Anyway, we were off to the region of Amiens, to visit WW1 battlefields and to stay at Cambrai. We found the French freeways effortless but very expensive. 20 Euros for an afternoon drive is quite a lot and more than any other country we have experienced.
We had a couple of options as far as a route went so with some last minute indecision and some might say fate, I decided to run North of Amiens, missing both it’s ring road and subsequently St Qentin – at least I think that was why we went where we did!?
Then, my trusty navigator, Julia, noted that we were actually quite close to Calais……..and here in lies a story.
Julia’s sister had arrived in Cornwall the day we before we left, 2 weeks earlier to our current journey, so we didn’t get a lot of time with her, noting that we would see her again in Vienna. However she was having a house warming party for her new house and we had considered turning up to surprise her – there would be extended family and friends we hadn’t seen for ages so it seemed like an all round good excuse for a party. But ferry prices from the Normandy region to Plymouth, nearest port to Cornwall, were very high. From Calais they were not so expensive but getting to Calais and then from there to Cornwall seemed a bit extreme……
And here we were, quite close to Calais. Wondering just how easy it would be, I offered my trusty travel companions the chance to put it to the vote. Party tomorrow or WW1 battlefields and continue on to Belgium………..2-0, party it is then.
It turns out that ferry travel is easy. Turn up, buy tickets, queue for a little while, drive on, cruise to Dover, take photos of the white cliffs and then drive off. Remember you are in a left hand drive car, remember you drive on the left of the road, and follow the signs towards the west country. Easy!
By now it was 8.00pm on a Friday night and my worry was we would end up past Southampton without any available accommodation at about midnight. Of course the other worry was driving to Cornwall on a Saturday – the dreaded change-over day for holiday accommodation.
So just short of Southampton we stopeed for the night at about 9.30pm and figured the next day would be easy enough.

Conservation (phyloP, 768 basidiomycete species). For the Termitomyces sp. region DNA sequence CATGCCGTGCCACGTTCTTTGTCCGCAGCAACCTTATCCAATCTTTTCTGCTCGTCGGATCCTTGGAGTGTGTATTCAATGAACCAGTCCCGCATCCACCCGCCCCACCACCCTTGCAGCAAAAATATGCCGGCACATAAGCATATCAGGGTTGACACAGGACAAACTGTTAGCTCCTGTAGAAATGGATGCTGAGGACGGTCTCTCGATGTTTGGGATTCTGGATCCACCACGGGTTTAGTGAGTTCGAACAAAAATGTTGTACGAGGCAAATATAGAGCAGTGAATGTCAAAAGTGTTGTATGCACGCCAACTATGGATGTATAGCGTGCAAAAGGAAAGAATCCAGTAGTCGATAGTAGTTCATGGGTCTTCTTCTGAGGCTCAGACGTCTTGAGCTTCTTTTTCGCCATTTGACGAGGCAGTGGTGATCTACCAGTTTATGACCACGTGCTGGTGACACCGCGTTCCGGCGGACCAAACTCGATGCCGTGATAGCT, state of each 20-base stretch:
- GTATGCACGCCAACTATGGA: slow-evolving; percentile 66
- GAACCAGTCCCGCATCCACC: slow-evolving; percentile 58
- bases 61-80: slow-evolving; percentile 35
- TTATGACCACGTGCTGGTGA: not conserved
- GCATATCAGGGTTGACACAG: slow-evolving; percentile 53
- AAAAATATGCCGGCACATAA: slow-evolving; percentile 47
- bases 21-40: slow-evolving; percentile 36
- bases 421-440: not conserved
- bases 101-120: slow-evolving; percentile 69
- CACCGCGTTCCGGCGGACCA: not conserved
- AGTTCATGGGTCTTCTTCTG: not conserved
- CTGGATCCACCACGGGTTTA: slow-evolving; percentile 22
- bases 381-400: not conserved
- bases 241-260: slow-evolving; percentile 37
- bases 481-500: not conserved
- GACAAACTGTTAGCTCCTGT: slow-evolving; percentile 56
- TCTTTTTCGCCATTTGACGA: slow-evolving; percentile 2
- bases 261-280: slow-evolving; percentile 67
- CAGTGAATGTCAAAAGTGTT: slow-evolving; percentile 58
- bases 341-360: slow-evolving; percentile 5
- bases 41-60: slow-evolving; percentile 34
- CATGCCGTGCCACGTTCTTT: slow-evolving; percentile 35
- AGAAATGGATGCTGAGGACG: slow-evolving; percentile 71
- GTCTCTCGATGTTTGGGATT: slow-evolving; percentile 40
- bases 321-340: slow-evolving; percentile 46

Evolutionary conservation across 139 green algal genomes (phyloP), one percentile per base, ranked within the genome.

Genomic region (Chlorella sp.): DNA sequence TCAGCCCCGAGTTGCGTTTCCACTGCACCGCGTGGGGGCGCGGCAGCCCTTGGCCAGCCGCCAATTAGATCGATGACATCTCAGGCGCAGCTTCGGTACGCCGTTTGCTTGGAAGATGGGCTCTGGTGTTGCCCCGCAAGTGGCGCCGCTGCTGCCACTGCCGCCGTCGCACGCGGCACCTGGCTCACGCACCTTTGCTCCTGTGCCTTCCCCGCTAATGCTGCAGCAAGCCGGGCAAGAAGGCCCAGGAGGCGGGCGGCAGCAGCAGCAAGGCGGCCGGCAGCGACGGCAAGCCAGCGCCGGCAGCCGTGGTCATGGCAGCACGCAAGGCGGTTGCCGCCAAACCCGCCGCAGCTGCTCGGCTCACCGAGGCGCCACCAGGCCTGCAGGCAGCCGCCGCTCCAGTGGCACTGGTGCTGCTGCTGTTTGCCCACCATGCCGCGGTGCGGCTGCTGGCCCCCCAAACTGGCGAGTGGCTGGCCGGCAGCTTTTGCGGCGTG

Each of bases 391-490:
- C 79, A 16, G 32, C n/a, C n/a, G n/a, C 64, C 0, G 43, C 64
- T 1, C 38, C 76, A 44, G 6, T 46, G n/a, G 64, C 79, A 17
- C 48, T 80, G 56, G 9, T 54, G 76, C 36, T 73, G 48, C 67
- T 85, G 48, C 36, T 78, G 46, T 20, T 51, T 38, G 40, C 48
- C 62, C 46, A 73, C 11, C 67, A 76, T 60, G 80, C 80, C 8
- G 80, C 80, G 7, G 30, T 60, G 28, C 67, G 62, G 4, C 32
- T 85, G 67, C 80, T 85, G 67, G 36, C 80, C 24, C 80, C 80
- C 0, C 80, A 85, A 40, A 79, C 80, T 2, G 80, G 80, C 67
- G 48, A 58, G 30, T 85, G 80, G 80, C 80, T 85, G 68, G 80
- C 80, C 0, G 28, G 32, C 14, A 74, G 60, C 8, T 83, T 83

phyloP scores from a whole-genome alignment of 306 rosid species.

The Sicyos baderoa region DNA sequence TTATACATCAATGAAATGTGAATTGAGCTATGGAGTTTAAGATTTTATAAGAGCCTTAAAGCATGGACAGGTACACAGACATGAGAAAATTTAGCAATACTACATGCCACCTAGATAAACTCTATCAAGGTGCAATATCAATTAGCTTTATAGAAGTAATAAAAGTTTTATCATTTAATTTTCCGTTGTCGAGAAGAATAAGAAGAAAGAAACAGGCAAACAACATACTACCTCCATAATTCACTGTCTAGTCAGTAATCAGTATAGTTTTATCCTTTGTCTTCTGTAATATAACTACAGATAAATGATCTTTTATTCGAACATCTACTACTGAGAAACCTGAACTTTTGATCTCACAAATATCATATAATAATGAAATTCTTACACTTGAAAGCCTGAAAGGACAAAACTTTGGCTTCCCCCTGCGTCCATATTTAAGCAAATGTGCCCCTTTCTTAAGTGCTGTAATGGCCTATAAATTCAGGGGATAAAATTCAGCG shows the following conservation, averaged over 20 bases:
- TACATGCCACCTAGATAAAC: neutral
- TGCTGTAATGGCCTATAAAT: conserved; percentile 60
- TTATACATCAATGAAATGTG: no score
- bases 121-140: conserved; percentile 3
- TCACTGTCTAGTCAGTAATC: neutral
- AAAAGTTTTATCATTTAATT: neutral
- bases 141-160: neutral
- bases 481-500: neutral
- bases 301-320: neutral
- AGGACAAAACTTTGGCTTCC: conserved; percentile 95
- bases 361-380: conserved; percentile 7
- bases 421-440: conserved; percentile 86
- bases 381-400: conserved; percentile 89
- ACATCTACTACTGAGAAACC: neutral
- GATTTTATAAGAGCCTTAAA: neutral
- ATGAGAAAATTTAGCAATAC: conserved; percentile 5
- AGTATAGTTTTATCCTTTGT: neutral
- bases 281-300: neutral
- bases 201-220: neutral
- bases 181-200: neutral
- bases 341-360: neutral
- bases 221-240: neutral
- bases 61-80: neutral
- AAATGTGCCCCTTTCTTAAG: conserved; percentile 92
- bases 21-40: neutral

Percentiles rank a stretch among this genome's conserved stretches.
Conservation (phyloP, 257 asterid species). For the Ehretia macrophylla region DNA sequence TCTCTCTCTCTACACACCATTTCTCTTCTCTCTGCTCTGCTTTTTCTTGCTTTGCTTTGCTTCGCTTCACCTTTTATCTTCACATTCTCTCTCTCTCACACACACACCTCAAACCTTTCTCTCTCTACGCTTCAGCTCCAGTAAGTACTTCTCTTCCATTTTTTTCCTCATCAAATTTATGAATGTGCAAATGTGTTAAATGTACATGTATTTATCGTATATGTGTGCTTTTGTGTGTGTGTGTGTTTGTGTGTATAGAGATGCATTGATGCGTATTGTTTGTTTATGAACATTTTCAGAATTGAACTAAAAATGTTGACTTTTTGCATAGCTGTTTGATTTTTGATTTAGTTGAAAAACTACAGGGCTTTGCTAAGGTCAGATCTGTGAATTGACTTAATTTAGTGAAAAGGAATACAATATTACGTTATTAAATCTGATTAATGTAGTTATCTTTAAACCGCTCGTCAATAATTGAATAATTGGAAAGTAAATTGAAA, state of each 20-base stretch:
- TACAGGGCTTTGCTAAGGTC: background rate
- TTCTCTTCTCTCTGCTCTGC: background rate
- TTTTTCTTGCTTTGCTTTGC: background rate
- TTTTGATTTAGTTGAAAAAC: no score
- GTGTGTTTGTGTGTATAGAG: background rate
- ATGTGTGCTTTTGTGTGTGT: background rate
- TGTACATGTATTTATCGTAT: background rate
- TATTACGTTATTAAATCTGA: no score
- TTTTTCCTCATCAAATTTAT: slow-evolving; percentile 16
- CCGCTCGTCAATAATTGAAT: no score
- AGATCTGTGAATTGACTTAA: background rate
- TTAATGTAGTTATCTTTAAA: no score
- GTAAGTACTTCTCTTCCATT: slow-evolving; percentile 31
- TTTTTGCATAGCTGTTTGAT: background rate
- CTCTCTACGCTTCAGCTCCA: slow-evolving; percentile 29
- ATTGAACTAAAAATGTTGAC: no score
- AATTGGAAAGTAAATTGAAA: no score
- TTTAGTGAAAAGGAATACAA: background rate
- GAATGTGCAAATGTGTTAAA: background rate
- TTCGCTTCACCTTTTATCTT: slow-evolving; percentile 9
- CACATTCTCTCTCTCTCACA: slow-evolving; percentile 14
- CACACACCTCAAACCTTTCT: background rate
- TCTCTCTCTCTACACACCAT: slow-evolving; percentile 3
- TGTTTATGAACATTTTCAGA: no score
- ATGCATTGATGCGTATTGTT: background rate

Wrong! By 10.30am the next morning we were in a car park called the A303. So we took the Stone Hange exit, admired the magnificent monoliths from afar and continued on towards the west country on a variety of back roads. It also gave Julia and Molly a chance to shop for some cocktail dresses and accessories without rushing around at the last minute.
Despite taking our time, we still encountered several more car park situations as we progressed west but eventually made it in time.
There was of course the question of accommodation and keeping our arrival a surprise. Given that the new house is basically in Julia’s parents front yard, family wasn’t an option. We called her parents friends Sue and Dave and sure enough they were happy to hide us for the afternoon and then introduce us as their guests when we were to arrive at the party. One small problem was that their house is half way between Julia’s parents and her brother’s house so it would require a quick unload when we arrived.
We made it with an hour to spare, did a very quick drop off and then hid our little French car in a public car park just to be sure – French guests at Sue and Dave’s would take some explaining and might give us away!
Molly and Julia (particularly Molly) loved the chance to put a cocktail dress on and before we knew it, we had gone from visiting WW1 battlefields to surprising friends and family at a cocktail party in Cornwall. Julia’s sister, Mum and Dad were very surprised as Sue and Dave introduced their uninvited guests and we went on to have a lovely night. Molly was an excellent cocktail waitress, taking orders, mixing and serving right through the night. It was certainly worth the effort to see so many people we would otherwise have missed or who may have already seen but might not again for several years.
From Cornwall we thought we would drive to Yorkshire and get the overnight ferry to Holland. Therefore we booked in for two more nights with Julia’s God-parents Maureen and David and treated them and their daughter Bev’ to another night at Aakash, the World’s Biggest Indian Restaurant (actually according to their literature it is the world’s biggest Asian restaurant!). We also fitted in a lunch with Julia’s Aunty Margaret at the Hunsworth pub where Margaret used to take her Mum (Julia’s Great Grandma) each week.
On the way North we managed to coordinate a flying visit to see old friends from when we lived in Malaysia. We used to see Chris and Sarah and their boy James almost every day so catching up again after a few years was great. They have the addition of 4 year old twins, Isabelle and Edward, as well so things in their lives had changed a lot. They also have the addition of Chris’ lovingly restored Series 2 Land Rover so that became a large part of the afternoon as we raced around the Cotswolds, drinking pints on the banks of the Thames and getting fish and chips from one of their old haunts. Edward getting very wet was also a big part of the afternoon but what 4 year old boy wouldn’t turn wading across a stream into a full dunking of pants and shirt!??!
All up several very worthy detours and now on to the Low Countries……..